Staff and drivers for ride-hailing company Uber gathered outside City Hall on Tuesday, June 30, to protest legislation that would put limits on for-hire vehicles while the city conducts a study on whether the sharp growth of the industry has an impact on traffic congestion.
Such a cap would stifle Uber’s growth in the nation’s largest city and cost the city nearly 10,000 jobs, company representative Matthew Wing said.
The bill, introduced by Democratic Councilman Ydanis Rodriguez, would temporarily cap the number of for-hire vehicle licenses issued in the city while the Taxi and Limousine Commission, the Department of Transportation and the Department of Environmental Protection study the impact of the growth of the e-hail industry.
According to Rodriguez’s testimony, the number of e-hail taxis, or black cars, on the city’s roads has nearly tripled in the last 18 months.
Uber has said it plans to add 10,000 drivers in the city by the end of the year, but that growth would be hindered because the cap would most impact Uber’s bases, resulting in only an additional 200 vehicles. Uber didn’t say how many drivers there are but said it has more than 18,000 cars in service.
The taxi commission’s chair, Meera Joshi, said at the hearing that city planners should be able to study congestion without adding to it in the meantime. She said the cap is necessary to establish a baseline.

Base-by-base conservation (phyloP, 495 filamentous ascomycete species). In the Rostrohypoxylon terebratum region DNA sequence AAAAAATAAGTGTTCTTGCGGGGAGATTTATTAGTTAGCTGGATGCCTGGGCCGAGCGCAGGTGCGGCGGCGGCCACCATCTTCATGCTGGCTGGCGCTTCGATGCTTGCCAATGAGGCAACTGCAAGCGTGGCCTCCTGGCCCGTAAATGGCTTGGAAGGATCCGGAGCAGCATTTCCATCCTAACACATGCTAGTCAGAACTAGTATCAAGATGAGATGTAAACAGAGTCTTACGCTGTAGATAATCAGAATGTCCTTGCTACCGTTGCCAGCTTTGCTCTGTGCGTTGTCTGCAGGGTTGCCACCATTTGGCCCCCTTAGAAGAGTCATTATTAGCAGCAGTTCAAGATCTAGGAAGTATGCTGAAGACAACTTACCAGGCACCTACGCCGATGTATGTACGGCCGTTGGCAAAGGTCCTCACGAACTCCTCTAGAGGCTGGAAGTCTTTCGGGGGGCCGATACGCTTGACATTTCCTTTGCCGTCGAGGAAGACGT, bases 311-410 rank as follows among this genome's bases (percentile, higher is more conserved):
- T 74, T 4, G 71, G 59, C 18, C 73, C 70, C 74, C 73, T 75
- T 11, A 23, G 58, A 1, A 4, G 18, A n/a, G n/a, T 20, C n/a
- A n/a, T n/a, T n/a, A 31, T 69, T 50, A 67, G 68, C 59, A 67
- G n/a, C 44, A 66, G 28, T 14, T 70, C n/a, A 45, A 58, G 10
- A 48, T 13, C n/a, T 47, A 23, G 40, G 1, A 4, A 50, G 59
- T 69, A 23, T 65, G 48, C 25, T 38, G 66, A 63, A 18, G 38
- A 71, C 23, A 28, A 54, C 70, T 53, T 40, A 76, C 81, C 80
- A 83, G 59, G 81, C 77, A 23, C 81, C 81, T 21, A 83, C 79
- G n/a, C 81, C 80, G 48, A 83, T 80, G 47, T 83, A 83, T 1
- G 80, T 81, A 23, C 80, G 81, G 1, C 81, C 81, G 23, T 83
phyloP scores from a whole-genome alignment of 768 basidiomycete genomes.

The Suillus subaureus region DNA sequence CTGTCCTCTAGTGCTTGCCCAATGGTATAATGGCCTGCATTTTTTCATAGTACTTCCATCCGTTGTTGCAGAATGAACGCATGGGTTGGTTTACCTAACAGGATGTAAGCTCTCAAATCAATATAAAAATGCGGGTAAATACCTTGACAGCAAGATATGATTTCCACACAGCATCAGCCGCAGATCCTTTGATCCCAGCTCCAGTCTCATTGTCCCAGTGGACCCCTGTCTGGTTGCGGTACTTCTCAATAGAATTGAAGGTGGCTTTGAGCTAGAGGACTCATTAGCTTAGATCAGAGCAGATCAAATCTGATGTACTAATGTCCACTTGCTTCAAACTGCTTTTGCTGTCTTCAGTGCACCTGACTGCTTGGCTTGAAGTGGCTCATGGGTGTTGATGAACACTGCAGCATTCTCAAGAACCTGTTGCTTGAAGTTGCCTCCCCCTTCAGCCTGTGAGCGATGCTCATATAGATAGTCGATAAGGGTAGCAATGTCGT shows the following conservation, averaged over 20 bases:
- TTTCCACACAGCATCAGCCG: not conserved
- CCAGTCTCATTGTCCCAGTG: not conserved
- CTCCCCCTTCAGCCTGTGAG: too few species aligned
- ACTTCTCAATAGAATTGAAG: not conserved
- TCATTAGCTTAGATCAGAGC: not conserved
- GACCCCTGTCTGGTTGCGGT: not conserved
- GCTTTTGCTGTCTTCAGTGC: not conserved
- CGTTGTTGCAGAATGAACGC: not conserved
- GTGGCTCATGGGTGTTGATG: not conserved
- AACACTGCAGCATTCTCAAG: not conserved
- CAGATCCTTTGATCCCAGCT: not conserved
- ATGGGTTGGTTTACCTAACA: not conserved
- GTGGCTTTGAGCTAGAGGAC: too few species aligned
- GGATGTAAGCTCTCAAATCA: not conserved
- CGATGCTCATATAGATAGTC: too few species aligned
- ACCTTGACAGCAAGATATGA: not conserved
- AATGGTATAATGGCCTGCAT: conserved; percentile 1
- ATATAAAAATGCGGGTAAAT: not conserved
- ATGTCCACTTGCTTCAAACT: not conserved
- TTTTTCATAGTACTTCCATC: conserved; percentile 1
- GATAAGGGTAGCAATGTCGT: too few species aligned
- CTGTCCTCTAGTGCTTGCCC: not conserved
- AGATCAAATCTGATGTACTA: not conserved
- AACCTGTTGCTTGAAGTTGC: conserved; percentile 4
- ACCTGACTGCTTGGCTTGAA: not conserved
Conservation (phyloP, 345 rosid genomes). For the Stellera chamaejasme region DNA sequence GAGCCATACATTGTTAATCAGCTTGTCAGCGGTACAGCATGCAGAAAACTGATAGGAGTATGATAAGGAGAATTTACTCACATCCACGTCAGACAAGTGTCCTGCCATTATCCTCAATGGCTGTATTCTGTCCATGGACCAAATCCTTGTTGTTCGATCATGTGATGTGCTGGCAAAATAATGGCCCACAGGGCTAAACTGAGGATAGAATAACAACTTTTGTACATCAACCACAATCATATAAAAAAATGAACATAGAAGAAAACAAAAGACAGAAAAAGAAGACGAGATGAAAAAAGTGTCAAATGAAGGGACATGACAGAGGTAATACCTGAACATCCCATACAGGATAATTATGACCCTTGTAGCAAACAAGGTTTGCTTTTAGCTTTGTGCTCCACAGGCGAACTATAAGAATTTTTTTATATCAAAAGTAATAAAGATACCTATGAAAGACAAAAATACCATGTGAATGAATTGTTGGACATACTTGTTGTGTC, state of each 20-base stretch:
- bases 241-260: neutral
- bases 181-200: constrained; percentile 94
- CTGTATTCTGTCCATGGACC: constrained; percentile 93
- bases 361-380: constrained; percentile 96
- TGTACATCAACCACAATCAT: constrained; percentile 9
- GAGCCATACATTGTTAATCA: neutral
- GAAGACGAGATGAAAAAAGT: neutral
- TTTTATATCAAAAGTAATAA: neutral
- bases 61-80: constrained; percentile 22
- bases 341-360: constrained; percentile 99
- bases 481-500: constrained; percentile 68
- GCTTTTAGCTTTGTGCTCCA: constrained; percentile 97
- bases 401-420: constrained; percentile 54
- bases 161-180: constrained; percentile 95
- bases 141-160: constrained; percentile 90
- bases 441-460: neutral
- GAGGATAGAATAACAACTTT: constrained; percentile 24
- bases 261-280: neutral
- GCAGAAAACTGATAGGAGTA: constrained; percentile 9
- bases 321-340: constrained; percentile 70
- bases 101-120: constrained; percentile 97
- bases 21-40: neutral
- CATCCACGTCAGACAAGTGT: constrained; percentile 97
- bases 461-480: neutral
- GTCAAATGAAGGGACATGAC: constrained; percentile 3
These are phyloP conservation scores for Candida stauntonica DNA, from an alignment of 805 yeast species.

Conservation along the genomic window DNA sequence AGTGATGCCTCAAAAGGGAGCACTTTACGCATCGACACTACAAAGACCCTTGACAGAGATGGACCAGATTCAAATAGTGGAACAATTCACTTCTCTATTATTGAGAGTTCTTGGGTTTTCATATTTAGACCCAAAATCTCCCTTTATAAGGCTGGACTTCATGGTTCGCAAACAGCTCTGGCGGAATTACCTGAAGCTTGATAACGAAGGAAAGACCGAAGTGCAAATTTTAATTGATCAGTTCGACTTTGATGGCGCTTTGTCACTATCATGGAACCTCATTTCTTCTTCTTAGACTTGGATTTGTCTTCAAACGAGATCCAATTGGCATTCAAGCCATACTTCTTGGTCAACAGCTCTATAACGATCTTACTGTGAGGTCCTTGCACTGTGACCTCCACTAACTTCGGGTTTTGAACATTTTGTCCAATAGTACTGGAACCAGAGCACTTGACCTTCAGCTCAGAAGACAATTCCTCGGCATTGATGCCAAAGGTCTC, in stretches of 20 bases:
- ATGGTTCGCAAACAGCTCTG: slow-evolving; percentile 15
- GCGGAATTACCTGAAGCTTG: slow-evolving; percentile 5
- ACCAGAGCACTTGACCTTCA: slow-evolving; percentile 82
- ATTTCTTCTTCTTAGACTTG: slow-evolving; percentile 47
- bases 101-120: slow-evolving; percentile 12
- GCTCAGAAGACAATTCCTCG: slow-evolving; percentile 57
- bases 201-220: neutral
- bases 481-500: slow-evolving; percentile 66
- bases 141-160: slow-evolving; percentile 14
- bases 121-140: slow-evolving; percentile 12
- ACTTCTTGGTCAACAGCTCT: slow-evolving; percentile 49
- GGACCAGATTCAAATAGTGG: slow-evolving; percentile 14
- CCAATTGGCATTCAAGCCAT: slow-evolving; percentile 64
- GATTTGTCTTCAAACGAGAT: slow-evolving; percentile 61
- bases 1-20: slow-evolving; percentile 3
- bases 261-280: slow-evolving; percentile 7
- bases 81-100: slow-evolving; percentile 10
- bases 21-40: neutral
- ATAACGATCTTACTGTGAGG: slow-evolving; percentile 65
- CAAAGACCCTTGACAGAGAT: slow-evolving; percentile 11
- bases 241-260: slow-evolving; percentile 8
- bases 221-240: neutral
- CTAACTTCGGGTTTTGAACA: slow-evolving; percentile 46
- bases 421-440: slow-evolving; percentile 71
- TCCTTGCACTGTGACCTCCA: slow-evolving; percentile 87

Uber’s policy manager, Michael Allegretti, took issue with the city’s approach, saying that the focus shouldn’t be just on for-hire vehicles but the entire traffic picture of the city and that the study could be completed with existing models and data without capping the number of licenses.
“The point of the legislation, to be clear, is to make the for-hire industry mirror the yellow taxi industry,” Allegretti said. “To make people who are small business owners become shift workers.”
Uber doesn’t consider its drivers employees but rather driver partners, who are their own small-business owners.
Rebecca Walls, spokeswoman for the Who’s Driving You? campaign of the Taxicab, Limousine & Paratransit Association, said everyone else already has caps and regulations implemented.
“Right now, Uber has free rein,” she said.
Rodriguez said that the city wants to continue to support the thriving industry but Uber and the drivers have to adhere to the same rules as everybody else.
“They will not be able to get everything they want at this moment,” he said.
Rodriguez may face some opposition to the bill from other council members.
Democratic Councilman Robert Cornegy, who represents parts of Brooklyn, said in his written testimony that a thriving for-hire vehicle industry has had great benefit for people in his Bedford-Stuyvesant and Crown Heights communities. He said the Federal Trade Commission has weighed in on similar proposals in other jurisdictions and counseled against imposing limits.
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